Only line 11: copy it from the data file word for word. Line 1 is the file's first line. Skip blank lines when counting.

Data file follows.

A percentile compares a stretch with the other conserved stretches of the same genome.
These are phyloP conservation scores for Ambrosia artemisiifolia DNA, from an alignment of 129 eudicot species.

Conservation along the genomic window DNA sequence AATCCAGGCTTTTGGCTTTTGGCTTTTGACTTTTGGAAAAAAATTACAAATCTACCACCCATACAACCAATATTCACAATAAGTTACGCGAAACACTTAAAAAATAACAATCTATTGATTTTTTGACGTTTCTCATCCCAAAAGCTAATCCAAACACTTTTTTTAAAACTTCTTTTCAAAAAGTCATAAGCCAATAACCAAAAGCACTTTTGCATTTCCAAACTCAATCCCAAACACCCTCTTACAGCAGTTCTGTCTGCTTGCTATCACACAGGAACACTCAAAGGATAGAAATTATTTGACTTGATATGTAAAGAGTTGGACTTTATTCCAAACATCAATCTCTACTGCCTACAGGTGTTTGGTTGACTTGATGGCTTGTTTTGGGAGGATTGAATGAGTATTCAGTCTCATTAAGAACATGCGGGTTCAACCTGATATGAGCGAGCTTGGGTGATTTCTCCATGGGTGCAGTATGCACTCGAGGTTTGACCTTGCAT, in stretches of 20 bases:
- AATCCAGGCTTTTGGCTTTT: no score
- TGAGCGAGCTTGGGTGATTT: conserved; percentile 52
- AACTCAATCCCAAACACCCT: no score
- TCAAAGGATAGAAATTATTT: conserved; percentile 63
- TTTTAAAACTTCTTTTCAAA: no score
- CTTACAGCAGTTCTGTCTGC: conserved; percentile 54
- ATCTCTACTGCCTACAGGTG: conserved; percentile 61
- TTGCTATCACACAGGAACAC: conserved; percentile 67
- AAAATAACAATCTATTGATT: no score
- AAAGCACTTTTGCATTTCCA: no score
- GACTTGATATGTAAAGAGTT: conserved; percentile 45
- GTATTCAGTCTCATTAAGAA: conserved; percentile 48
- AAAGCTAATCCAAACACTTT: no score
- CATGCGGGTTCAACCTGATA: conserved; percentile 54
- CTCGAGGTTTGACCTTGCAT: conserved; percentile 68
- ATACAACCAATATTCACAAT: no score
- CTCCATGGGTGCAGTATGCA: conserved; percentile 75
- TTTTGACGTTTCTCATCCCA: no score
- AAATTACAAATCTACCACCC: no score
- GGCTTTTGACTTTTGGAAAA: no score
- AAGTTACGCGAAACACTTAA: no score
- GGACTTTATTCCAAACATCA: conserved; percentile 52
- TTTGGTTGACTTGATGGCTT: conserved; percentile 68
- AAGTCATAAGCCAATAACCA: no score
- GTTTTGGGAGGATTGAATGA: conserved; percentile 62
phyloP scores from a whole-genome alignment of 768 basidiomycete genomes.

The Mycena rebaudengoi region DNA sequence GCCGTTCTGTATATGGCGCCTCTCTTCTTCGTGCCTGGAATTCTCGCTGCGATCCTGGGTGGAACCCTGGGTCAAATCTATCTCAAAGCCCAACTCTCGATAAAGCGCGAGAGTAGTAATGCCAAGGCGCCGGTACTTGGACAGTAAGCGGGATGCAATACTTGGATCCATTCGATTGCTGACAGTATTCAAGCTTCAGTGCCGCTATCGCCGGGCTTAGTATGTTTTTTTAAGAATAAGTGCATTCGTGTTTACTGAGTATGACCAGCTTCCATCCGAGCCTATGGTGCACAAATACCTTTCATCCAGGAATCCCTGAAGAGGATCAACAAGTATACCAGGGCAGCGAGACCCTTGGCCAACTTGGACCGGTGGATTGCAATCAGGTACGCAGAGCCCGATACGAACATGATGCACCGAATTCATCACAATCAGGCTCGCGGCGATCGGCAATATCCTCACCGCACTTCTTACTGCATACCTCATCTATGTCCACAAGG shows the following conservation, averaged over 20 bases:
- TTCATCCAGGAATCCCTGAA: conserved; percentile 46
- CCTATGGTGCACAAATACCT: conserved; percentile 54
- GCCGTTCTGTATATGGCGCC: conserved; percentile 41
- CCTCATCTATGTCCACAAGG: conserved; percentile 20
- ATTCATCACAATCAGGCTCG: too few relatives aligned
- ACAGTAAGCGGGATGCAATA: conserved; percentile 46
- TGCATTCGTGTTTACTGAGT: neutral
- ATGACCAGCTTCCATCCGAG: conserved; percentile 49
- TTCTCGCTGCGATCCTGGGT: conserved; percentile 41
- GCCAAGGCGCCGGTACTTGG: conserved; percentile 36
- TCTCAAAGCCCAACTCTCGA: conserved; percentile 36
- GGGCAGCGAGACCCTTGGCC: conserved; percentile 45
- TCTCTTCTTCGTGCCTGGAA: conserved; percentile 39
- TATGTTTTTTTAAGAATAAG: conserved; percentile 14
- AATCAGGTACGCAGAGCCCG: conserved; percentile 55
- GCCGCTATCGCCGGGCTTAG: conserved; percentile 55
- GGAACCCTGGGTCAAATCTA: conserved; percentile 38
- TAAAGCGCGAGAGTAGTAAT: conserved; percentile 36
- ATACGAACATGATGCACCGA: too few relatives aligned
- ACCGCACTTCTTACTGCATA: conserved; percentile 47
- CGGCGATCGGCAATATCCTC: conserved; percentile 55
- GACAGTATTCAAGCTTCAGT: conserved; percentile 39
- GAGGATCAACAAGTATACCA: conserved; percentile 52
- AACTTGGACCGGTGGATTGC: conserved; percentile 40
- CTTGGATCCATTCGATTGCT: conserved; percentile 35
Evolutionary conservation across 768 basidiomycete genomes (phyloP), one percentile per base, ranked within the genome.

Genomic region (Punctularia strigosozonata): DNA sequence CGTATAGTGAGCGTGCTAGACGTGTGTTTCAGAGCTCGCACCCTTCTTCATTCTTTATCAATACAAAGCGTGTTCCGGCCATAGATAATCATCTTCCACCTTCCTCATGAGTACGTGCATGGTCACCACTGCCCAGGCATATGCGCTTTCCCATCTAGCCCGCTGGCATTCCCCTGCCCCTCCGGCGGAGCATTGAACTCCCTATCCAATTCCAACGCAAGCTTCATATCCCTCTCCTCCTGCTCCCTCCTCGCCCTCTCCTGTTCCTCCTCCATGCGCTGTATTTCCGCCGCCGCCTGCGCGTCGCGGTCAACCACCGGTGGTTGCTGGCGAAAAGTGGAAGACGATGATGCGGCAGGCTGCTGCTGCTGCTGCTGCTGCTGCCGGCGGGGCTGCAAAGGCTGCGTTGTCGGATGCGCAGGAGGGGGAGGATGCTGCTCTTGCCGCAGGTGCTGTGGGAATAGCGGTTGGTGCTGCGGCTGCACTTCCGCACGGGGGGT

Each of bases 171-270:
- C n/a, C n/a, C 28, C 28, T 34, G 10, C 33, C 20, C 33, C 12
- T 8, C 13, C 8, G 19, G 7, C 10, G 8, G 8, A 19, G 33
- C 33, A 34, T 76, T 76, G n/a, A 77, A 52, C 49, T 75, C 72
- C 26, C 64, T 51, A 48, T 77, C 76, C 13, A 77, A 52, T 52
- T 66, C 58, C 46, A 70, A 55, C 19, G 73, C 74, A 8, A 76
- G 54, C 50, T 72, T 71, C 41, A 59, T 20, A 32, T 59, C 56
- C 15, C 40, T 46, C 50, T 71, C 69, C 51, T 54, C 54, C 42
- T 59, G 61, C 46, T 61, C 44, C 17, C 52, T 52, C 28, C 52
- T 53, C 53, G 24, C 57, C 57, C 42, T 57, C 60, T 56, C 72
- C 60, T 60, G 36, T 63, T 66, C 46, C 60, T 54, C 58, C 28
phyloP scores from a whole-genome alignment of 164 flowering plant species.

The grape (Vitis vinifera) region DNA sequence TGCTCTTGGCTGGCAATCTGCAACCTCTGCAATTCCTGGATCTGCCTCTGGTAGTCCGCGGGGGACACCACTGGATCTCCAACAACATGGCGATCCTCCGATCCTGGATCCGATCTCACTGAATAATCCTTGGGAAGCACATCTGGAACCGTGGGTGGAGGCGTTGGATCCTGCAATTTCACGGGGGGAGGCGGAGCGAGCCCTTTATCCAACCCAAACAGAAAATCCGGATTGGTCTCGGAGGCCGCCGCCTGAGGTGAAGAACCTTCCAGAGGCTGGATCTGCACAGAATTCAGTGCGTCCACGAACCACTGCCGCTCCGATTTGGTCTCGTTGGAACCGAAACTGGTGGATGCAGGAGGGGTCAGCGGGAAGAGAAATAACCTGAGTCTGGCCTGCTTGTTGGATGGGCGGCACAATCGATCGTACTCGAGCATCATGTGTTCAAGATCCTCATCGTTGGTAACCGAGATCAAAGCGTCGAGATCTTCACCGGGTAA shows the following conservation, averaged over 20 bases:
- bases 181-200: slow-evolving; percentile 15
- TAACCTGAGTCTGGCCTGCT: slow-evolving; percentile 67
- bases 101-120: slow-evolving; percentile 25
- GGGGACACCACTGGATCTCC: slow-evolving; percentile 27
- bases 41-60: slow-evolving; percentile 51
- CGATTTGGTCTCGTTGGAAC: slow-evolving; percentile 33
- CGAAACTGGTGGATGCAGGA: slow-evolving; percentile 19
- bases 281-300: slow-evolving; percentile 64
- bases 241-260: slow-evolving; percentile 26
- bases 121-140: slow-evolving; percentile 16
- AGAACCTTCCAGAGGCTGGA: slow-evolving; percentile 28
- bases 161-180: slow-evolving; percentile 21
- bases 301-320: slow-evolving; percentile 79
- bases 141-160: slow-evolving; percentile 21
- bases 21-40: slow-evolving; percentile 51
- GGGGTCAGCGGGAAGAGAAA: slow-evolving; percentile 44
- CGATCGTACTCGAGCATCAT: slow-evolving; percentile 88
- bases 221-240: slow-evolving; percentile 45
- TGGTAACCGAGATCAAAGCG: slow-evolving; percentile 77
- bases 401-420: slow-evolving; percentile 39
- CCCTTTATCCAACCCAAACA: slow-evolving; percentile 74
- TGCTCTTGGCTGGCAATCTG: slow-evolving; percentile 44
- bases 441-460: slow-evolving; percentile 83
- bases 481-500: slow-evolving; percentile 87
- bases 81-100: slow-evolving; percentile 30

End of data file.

- TTGCTATCACACAGGAACAC: conserved; percentile 67